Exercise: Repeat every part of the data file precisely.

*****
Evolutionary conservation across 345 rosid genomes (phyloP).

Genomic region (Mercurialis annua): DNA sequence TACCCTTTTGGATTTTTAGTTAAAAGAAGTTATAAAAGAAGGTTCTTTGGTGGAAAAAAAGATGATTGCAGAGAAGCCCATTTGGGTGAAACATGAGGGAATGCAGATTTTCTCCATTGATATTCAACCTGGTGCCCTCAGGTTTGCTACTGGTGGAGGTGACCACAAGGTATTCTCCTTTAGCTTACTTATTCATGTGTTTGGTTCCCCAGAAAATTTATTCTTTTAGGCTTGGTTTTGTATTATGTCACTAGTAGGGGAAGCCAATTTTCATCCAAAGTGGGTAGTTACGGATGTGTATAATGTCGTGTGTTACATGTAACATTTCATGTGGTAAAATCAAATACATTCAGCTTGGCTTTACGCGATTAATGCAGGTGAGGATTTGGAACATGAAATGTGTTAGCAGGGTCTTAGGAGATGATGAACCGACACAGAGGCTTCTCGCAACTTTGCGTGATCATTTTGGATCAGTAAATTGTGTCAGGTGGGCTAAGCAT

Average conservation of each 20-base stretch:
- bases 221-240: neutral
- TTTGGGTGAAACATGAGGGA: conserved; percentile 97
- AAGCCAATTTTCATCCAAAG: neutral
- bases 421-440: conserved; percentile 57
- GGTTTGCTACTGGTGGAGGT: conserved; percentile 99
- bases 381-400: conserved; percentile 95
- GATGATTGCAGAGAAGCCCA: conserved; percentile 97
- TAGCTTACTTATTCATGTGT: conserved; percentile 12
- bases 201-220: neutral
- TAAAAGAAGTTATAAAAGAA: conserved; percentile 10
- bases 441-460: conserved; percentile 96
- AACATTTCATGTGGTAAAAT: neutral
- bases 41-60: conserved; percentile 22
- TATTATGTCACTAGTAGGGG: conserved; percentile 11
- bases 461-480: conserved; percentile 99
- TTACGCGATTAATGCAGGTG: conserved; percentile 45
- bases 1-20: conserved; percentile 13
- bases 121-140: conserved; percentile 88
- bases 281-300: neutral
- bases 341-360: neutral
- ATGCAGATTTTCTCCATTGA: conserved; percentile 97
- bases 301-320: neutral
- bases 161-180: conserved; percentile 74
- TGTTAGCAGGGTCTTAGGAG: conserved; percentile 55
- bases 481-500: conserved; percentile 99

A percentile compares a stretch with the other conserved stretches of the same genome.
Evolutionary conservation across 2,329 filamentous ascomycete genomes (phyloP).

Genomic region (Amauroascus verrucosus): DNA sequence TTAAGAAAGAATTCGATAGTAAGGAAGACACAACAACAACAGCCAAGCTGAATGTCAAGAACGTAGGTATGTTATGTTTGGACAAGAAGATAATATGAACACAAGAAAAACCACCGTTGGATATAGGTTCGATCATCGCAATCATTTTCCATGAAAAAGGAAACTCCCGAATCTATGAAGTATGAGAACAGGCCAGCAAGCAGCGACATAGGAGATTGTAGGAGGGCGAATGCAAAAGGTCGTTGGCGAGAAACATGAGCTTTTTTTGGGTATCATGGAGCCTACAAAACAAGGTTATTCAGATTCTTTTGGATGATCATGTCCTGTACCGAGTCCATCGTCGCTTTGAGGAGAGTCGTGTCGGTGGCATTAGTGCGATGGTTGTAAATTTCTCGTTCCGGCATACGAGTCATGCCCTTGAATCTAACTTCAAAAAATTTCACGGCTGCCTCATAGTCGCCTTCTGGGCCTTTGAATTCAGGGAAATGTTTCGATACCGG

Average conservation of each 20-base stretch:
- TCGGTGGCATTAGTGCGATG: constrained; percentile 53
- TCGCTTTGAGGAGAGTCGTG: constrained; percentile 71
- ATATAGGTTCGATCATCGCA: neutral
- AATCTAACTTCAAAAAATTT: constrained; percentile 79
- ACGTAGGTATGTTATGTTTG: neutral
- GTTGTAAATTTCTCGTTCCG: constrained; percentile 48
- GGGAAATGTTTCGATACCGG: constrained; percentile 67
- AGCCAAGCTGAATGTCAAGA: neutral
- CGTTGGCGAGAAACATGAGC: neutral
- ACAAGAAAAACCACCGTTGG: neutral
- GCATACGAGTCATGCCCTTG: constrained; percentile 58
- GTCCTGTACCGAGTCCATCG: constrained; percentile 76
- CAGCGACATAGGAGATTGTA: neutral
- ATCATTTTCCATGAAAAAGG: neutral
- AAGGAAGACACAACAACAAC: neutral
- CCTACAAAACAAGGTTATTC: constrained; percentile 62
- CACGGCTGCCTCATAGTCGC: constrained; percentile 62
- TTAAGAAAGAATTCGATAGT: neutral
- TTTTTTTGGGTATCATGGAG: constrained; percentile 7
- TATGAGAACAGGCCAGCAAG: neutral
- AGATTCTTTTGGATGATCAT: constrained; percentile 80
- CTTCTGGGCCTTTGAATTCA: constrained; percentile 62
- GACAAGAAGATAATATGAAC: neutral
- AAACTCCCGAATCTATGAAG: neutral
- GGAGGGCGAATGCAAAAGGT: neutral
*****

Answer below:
Evolutionary conservation across 345 rosid genomes (phyloP).

Genomic region (Mercurialis annua): DNA sequence TACCCTTTTGGATTTTTAGTTAAAAGAAGTTATAAAAGAAGGTTCTTTGGTGGAAAAAAAGATGATTGCAGAGAAGCCCATTTGGGTGAAACATGAGGGAATGCAGATTTTCTCCATTGATATTCAACCTGGTGCCCTCAGGTTTGCTACTGGTGGAGGTGACCACAAGGTATTCTCCTTTAGCTTACTTATTCATGTGTTTGGTTCCCCAGAAAATTTATTCTTTTAGGCTTGGTTTTGTATTATGTCACTAGTAGGGGAAGCCAATTTTCATCCAAAGTGGGTAGTTACGGATGTGTATAATGTCGTGTGTTACATGTAACATTTCATGTGGTAAAATCAAATACATTCAGCTTGGCTTTACGCGATTAATGCAGGTGAGGATTTGGAACATGAAATGTGTTAGCAGGGTCTTAGGAGATGATGAACCGACACAGAGGCTTCTCGCAACTTTGCGTGATCATTTTGGATCAGTAAATTGTGTCAGGTGGGCTAAGCAT

Average conservation of each 20-base stretch:
- bases 221-240: neutral
- TTTGGGTGAAACATGAGGGA: conserved; percentile 97
- AAGCCAATTTTCATCCAAAG: neutral
- bases 421-440: conserved; percentile 57
- GGTTTGCTACTGGTGGAGGT: conserved; percentile 99
- bases 381-400: conserved; percentile 95
- GATGATTGCAGAGAAGCCCA: conserved; percentile 97
- TAGCTTACTTATTCATGTGT: conserved; percentile 12
- bases 201-220: neutral
- TAAAAGAAGTTATAAAAGAA: conserved; percentile 10
- bases 441-460: conserved; percentile 96
- AACATTTCATGTGGTAAAAT: neutral
- bases 41-60: conserved; percentile 22
- TATTATGTCACTAGTAGGGG: conserved; percentile 11
- bases 461-480: conserved; percentile 99
- TTACGCGATTAATGCAGGTG: conserved; percentile 45
- bases 1-20: conserved; percentile 13
- bases 121-140: conserved; percentile 88
- bases 281-300: neutral
- bases 341-360: neutral
- ATGCAGATTTTCTCCATTGA: conserved; percentile 97
- bases 301-320: neutral
- bases 161-180: conserved; percentile 74
- TGTTAGCAGGGTCTTAGGAG: conserved; percentile 55
- bases 481-500: conserved; percentile 99

A percentile compares a stretch with the other conserved stretches of the same genome.
Evolutionary conservation across 2,329 filamentous ascomycete genomes (phyloP).

Genomic region (Amauroascus verrucosus): DNA sequence TTAAGAAAGAATTCGATAGTAAGGAAGACACAACAACAACAGCCAAGCTGAATGTCAAGAACGTAGGTATGTTATGTTTGGACAAGAAGATAATATGAACACAAGAAAAACCACCGTTGGATATAGGTTCGATCATCGCAATCATTTTCCATGAAAAAGGAAACTCCCGAATCTATGAAGTATGAGAACAGGCCAGCAAGCAGCGACATAGGAGATTGTAGGAGGGCGAATGCAAAAGGTCGTTGGCGAGAAACATGAGCTTTTTTTGGGTATCATGGAGCCTACAAAACAAGGTTATTCAGATTCTTTTGGATGATCATGTCCTGTACCGAGTCCATCGTCGCTTTGAGGAGAGTCGTGTCGGTGGCATTAGTGCGATGGTTGTAAATTTCTCGTTCCGGCATACGAGTCATGCCCTTGAATCTAACTTCAAAAAATTTCACGGCTGCCTCATAGTCGCCTTCTGGGCCTTTGAATTCAGGGAAATGTTTCGATACCGG

Average conservation of each 20-base stretch:
- TCGGTGGCATTAGTGCGATG: constrained; percentile 53
- TCGCTTTGAGGAGAGTCGTG: constrained; percentile 71
- ATATAGGTTCGATCATCGCA: neutral
- AATCTAACTTCAAAAAATTT: constrained; percentile 79
- ACGTAGGTATGTTATGTTTG: neutral
- GTTGTAAATTTCTCGTTCCG: constrained; percentile 48
- GGGAAATGTTTCGATACCGG: constrained; percentile 67
- AGCCAAGCTGAATGTCAAGA: neutral
- CGTTGGCGAGAAACATGAGC: neutral
- ACAAGAAAAACCACCGTTGG: neutral
- GCATACGAGTCATGCCCTTG: constrained; percentile 58
- GTCCTGTACCGAGTCCATCG: constrained; percentile 76
- CAGCGACATAGGAGATTGTA: neutral
- ATCATTTTCCATGAAAAAGG: neutral
- AAGGAAGACACAACAACAAC: neutral
- CCTACAAAACAAGGTTATTC: constrained; percentile 62
- CACGGCTGCCTCATAGTCGC: constrained; percentile 62
- TTAAGAAAGAATTCGATAGT: neutral
- TTTTTTTGGGTATCATGGAG: constrained; percentile 7
- TATGAGAACAGGCCAGCAAG: neutral
- AGATTCTTTTGGATGATCAT: constrained; percentile 80
- CTTCTGGGCCTTTGAATTCA: constrained; percentile 62
- GACAAGAAGATAATATGAAC: neutral
- AAACTCCCGAATCTATGAAG: neutral
- GGAGGGCGAATGCAAAAGGT: neutral